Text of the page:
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These are the most corrupt countries in the world

These are the most corrupt countries in the world

Somalia, South Sudan and Syria are the most corrupt countries in the world, according to newly released figures.

The UK has come in 10th at the other end of the corruption rankings, making it one of the world’s least corrupt countries, with Ireland 19th.

Experts from non-profit Transparency International consulted business people and local experts to give each country a rating out of 100, with zero being the most corrupt and 100 being the least, to create its corruption perceptions index.

A graphic illustrating the most corrupt countries in red and the 'cleanest' in yellow
A map showing the most corrupt countries in red (Transparency International)

Here are 2016's most corrupt and least corrupt countries, and corruption movers and shakers.

Somalia

The ambassador meets the queen
Somali ambassador Abdullahi Mohamed Ali meets the Queen (Yui Mok/PA)

For the 10th year running Somalia was ranked the most corrupt out of 176 countries rated, and given a score of just 10 out of 100 by Transparency International.

The country is fighting an insurgency from the al Qaida-affiliated group Al Shabaab, and there were reports of up to £4,000 bribes being made during parliamentary elections in the country last year.

South Sudan

This East-Central African nation only got its independence from Sudan in 2011, before a civil war displaced 2.2 million of its people.

The BBC reports that media freedom is limited, and newspapers criticising the ruling party have been confiscated. Press freedom is one of Transparency International's considerations, and helped them decide South Sudan is the second most corrupt country in the world.

North Korea

The country that keeps so much hidden was deemed by Transparency International to be the third most corrupt in the world.

Syria

People walk through mounds of rubble in eastern Aleppo, Syria
People walk through mounds of rubble in eastern Aleppo, Syria (Hassan Ammar/AP)

Syria scored just 13 out of 100 and was ranked the fourth most corrupt.

Unsurprising considering the country is still in the depths of a civil war.

Corruption also puts refugees fleeing from the country in danger. According to Transparency International, smuggling refugees relies on the practice, from the sale of fake life jackets to the widespread bribery of officials.

Sudan

The fifth most corrupt was Sudan, tied with Yemen and Libya, with a score of 14.

Sudan's leader, Omar Hassan al-Bashir, came to power in a coup in 1989, and The Hague has since released a warrant for his arrest over charges of genocide and war crimes, after conflict in West Darfur between government and rebel forces.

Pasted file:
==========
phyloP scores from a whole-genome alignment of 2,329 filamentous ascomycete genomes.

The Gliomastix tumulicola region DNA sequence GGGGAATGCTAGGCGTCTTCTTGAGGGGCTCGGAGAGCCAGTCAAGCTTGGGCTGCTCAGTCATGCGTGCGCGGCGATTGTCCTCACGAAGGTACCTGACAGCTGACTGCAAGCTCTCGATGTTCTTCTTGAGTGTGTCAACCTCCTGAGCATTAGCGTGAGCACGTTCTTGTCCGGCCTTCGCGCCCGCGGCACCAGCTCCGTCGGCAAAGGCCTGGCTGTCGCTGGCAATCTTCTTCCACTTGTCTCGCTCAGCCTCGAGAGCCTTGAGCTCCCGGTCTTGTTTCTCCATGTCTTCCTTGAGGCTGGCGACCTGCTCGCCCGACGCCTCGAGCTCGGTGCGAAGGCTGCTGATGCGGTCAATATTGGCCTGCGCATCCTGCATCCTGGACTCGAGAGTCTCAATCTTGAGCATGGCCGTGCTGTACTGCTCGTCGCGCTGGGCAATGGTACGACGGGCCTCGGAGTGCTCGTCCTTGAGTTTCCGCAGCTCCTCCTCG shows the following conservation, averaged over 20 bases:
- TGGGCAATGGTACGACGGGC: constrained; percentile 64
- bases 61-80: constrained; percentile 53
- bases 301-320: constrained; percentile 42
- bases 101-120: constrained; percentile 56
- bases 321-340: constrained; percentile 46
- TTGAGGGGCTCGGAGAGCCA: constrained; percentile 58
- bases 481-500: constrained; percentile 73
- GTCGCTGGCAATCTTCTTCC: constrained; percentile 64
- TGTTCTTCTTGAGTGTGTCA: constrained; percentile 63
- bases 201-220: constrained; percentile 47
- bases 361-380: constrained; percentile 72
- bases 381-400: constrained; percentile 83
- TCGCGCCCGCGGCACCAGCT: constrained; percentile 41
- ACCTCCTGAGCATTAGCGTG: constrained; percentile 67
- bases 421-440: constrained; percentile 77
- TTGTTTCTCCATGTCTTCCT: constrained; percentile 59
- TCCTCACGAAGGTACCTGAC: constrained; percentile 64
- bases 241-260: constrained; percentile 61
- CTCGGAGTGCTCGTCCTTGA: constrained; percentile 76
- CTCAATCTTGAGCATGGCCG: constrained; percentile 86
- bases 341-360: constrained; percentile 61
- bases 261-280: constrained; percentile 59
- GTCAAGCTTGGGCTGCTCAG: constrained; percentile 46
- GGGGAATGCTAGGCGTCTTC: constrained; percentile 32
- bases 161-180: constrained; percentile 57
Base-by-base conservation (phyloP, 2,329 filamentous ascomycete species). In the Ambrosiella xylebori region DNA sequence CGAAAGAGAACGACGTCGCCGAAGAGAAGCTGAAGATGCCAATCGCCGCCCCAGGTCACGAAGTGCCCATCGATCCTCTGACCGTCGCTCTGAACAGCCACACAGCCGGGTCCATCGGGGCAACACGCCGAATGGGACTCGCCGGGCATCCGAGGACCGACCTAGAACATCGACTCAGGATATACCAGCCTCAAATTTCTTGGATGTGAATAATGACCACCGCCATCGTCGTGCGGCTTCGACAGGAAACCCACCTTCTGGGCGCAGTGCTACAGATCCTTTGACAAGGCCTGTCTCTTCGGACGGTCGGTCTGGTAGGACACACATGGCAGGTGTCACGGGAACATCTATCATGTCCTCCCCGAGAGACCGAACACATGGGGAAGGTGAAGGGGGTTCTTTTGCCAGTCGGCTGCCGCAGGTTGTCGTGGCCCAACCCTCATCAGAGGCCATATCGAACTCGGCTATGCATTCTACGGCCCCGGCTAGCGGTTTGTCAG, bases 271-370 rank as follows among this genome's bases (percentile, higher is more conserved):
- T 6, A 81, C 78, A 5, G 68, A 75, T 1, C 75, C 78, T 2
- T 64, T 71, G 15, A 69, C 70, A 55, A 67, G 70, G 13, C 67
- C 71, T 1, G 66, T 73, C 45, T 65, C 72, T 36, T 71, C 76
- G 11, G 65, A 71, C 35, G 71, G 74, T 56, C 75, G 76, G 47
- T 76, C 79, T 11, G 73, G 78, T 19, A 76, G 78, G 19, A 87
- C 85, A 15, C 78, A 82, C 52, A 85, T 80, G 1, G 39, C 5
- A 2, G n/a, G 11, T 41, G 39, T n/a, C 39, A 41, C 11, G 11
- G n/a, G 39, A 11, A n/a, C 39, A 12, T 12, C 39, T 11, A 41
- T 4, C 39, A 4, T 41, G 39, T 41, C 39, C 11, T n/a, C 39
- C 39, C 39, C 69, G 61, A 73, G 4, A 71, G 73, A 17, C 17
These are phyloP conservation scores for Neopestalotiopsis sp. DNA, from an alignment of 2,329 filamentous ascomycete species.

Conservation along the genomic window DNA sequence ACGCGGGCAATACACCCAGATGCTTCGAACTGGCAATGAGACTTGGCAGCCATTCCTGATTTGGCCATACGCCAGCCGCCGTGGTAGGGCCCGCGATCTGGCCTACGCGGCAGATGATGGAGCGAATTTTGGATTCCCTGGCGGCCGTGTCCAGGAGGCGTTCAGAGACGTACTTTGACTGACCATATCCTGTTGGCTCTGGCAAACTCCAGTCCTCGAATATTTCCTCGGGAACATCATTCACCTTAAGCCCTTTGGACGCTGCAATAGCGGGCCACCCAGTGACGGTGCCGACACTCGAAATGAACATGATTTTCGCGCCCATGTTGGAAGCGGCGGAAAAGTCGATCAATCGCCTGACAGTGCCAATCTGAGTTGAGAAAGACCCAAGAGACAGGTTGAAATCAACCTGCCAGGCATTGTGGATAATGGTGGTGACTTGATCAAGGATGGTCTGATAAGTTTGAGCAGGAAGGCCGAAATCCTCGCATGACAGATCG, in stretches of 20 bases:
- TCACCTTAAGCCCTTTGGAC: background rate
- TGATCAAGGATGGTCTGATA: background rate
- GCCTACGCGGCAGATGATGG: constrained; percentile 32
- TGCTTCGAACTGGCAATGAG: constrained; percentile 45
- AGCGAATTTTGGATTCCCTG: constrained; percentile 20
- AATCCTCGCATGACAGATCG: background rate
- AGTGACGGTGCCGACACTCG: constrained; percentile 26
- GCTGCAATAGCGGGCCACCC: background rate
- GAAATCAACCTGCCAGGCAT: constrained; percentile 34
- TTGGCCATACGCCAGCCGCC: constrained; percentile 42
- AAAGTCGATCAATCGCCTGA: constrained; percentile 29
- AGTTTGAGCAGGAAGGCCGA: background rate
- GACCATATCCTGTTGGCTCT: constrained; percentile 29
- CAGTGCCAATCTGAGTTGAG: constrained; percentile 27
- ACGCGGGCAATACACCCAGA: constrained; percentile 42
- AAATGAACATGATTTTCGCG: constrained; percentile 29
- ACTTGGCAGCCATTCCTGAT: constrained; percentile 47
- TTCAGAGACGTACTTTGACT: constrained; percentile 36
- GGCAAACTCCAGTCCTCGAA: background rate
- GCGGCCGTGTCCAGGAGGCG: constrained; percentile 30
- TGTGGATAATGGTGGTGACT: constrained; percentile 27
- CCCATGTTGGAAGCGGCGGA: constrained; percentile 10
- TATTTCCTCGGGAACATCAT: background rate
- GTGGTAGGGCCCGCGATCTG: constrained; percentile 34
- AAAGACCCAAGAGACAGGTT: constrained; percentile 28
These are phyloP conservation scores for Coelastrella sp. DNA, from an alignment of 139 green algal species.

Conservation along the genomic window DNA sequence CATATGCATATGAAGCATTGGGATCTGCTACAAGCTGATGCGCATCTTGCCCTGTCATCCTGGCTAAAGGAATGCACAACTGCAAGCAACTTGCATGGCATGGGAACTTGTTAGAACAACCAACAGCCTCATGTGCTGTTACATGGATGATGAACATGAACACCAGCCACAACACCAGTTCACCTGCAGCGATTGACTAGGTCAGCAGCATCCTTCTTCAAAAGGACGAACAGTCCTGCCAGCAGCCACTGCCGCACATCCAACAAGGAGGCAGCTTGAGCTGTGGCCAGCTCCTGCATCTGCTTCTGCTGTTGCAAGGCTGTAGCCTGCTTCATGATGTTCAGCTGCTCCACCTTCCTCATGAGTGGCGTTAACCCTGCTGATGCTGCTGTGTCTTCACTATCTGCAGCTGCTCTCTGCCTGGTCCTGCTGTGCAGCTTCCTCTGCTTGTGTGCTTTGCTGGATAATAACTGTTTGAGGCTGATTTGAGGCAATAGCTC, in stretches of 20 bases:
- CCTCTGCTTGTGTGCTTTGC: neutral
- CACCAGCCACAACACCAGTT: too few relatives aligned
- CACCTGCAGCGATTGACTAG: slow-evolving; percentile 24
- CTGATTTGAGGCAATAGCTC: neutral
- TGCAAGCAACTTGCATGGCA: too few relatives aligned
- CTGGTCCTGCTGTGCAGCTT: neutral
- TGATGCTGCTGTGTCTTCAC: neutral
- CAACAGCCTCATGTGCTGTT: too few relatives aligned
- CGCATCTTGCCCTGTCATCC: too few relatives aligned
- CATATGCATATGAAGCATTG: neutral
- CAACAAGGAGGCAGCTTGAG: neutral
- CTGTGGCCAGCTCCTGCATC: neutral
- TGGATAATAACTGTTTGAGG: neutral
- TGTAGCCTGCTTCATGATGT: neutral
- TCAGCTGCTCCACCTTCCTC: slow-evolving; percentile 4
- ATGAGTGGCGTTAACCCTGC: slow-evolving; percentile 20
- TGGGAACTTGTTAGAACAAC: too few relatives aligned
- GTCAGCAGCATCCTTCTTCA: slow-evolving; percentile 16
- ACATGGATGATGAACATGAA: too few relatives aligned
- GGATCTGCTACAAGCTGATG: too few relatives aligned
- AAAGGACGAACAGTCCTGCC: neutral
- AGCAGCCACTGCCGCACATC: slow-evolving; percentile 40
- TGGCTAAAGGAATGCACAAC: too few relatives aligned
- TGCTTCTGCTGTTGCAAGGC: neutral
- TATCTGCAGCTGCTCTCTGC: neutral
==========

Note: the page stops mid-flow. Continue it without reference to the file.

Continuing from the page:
Qatar

Theresa May meets Qatar's head of state, Sheikh Tamim bin Hamad Al Thani (Carl Court/PA)
Theresa May meets Qatar’s head of state, Sheikh Tamim bin Hamad Al Thani (Carl Court/PA)

Although Qatar is the 31st least corrupt country, it’s seen the biggest increase in corruption perception, dropping 10 places since last year.

Transparency International’s chair, José Ugaz said: “The FIFA scandals, the investigations into the decision to host the World Cup in 2022 in Qatar and reports of human rights abuses for migrant workers have clearly affected the perception of the country.”

UK

Theresa May at Number 10 while a policeman watches on
Theresa May going into Number 10 (Stefan Rousseau/PA)

As for the UK's performance, we're up there with the least corrupt. Tied with Germany, it’s up to 10th least corrupt nation, coming behind Canada and Sweden, and scoring 81/100.

New Zealand and Denmark were declared the least corrupt countries in the world, and both got scores of 90.

These figures judged the perceived corruption in a country’s public sector, which is important considering the increase in populist leaders promising upheaval. These leaders tend to increase corruption in the long run, though.

Countries like Turkey and Hungary with their all-powerful leaders have become more corrupt in the rankings since last year, while countries like Argentina, which has just ousted a populist leader, have become less corrupt.

“We do not have the luxury of time. Corruption needs to be fought with urgency, so that the lives of people across the world improve,” said Ugaz.

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